Saturday, December 3, 2016

2016: An Odd Year for this Cinephile

Here we are approaching the end of another year.  And not just any year, but a strange, contentious, brutal year, filled with stunning political developments both here and abroad, deep divisions between people within our own country and deeply felt losses in the world of entertainment and sports.  At such a time, writing about movies - or even caring much about them - seems to be entirely beside the point. And, at first glance, my paltry output here would seem to reflect that notion.

I launched this blog in January with the idea that I'd write occasionally, as the mood struck me, about films I liked, and the television, music or travel I experienced in between them.

Part-Time Cinephile was the title I chose for this blog, believing it to be eminently apt.  Turns out that a title like "Once-in-a-Great-While Cinephile" might have been more accurate.  To date, I have published exactly six posts (including this one), one of which was travel advice. I've come to believe that the only reasons I've had a blog in the last few years are to publish a ten best list in January and my Oscar predictions in February.

It was not always so.  For many years, I've been a devoted and serious follower of current film fare. But this year was different.  Instead of consistently staying abreast of the 2016 film scene, I did all of the following:

1. Pursued serial obsessions with various filmmakers, after watching documentaries about them

First it was Mike Nichols.  A PBS American Masters program on his career, followed closely by the HBO documentary Becoming Mike Nichols led to considerable time spent on You Tube watching Nichols and May comedy routines, which then led to streaming a number of his films (including The Graduate, Catch 22, Carnal KnowledgePrimary Colors, The Birdcage). From all the time I spent going down this particular rabbit hole, I've decided that The Graduate is still Nichols' best film and that the interplay between Benjamin Braddock and Mrs. Robinson is really just an extended Nichols/Elaine May comedy routine with Dustin Hoffman and Anne Bancroft standing in for Mike and Elaine.

Then it was Nora Ephron, a fascination jump-started by watching her son's HBO documentary Everything is Copy. There was some overlap with the period of Mike Nichols obsession, which included re-watching Heartburn and Silkwood, as well as When Harry Met Sally and Sleepless in Seattle. I concluded by realizing that - with the notable exception of Julie and Julia - I much preferred Ephron the essayist to Ephron the filmmaker. (But I had fun anyway.)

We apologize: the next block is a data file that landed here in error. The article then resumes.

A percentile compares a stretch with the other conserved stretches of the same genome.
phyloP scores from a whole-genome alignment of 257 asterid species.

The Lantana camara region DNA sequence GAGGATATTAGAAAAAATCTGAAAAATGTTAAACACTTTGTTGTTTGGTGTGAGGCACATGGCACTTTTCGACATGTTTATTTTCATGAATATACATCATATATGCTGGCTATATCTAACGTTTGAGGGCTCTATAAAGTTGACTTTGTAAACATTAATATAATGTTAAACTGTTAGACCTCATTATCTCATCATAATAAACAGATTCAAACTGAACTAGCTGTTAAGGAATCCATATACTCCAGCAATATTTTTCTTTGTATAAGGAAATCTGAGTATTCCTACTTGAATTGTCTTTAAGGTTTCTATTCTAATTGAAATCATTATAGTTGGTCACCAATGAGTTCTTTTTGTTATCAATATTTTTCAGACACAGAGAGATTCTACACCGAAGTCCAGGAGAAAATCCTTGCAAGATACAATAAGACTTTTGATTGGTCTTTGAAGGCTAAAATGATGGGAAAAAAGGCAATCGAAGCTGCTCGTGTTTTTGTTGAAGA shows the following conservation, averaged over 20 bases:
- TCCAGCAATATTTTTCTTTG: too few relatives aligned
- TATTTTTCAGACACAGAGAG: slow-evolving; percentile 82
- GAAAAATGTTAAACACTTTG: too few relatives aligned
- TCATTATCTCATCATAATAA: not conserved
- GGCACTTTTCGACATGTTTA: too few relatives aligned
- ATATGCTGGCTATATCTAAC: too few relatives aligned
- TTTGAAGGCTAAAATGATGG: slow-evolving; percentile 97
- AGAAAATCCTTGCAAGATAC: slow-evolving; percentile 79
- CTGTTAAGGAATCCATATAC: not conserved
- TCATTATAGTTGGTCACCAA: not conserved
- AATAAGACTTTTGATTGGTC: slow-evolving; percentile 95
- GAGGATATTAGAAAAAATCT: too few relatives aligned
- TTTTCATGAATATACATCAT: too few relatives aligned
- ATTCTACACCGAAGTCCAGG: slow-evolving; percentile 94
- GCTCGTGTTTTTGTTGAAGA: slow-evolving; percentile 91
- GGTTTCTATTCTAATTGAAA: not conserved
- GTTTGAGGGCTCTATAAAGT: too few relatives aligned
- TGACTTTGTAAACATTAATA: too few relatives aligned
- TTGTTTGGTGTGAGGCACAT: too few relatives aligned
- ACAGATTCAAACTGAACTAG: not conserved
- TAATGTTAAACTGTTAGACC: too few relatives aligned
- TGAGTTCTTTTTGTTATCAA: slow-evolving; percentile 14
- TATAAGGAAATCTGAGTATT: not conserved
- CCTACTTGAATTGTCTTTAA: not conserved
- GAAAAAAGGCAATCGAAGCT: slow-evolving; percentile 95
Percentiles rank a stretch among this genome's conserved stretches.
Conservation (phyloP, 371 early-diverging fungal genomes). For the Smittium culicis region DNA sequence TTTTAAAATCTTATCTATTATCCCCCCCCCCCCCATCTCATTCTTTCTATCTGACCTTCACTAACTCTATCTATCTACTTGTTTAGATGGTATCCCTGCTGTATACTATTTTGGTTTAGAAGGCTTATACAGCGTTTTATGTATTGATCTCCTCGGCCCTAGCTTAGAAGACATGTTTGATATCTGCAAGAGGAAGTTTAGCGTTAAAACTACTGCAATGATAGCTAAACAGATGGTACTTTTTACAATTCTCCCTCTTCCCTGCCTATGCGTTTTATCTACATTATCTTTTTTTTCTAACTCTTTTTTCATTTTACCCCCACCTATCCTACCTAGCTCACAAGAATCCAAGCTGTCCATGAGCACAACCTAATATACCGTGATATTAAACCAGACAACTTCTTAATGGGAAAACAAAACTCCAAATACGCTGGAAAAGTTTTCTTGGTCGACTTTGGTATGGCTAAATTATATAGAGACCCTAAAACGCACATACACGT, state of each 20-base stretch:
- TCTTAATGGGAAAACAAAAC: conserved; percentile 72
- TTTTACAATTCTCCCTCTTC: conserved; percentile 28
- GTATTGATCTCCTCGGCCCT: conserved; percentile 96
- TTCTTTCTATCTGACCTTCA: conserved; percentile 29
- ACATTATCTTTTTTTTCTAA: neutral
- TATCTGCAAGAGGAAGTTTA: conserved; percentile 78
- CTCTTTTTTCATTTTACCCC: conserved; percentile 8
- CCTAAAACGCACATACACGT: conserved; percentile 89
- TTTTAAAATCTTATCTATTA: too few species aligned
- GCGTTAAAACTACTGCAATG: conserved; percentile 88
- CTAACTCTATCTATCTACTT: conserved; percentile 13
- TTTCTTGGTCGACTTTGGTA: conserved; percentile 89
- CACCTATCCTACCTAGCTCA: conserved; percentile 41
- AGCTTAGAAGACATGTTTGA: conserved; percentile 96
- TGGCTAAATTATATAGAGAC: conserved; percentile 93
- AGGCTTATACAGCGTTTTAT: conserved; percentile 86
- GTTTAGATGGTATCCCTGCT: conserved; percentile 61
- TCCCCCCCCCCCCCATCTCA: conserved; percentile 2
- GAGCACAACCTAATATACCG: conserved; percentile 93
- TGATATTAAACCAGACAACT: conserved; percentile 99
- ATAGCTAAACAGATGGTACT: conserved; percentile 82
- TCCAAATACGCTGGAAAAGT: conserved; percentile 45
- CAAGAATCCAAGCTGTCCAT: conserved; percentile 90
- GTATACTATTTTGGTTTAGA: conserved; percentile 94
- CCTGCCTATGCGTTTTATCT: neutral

This fall, a Netflix documentary, One Day Since Yesterday, about the troubled history of Peter Bogdanovich's They All Laughed, paired with a friend's coincidental recommendation to read Cybill Shepherd's autobiography segued into me finding Daisy Miller and At Long Last Love in their entirety on You Tube. The irony of these events is that while I found Shepherd's book to be surprisingly and enjoyably well-written, I was also forced to acknowledge that that most egregious defects in those two films are her nails-on-chalkboard performances in them. (I also bought the DVD of They All Laughed, but have yet to get around to watching it.  My obsessions, however intense, tend to have well-defined shelf lives.)

There are at least a couple of other fleeting obsessions that I'm forgetting, but you get the idea. With all these deep-dives going on, there was just no time to see Batman vs Superman.

2. I watched the US Presidential campaign very closely and obsessively monitored the polls as Election Day approached.

And we all know how that turned out.

3. I succumbed to the lure of binge-watching TV, like never before.

Binge-watching is nothing new at my house.  I was doing it long before the term was invented.  Back in the '80s and '90s, one Indianapolis station broadcast Labor Day Weekend marathons of Star Trek, Twilight Zone, and other series.  I have very clear recollections of hanging with a friend, brewing multiple pots of coffee and powering through God-knows-how-many Twilight Zone episodes on a particularly drizzly/rainy Labor Day.  We'd never have guessed that we were ahead of our time!

But 21st century binge-watching is a whole other thing; with an entire season of one show landing on the same day, it becomes an exercise in exquisite restraint to dole the episodes out to yourself once a week, or even once a day. I failed over and over. Season 4 of Orange is the New Black was devoured in 4 days. All ten episodes of The Crown were viewed in glorious detail during the week of Thanksgiving  -a week when I was out of town and out of Netflix range for three days.

A post on my favorite binge watches is forthcoming.

4. Eventually, I reverted to my old, usual self.

Which means that, around the end of October 2016 - just as I've done every October in recent memory - I became super-motivated to catch up on all the films that I'd managed to miss earlier in the year.  My 'to watch' list is longer now than in most previous years, but I'm confident I'll be able to put up a respectable "Ten Best" post in early January.  And we'll see where it goes from there....

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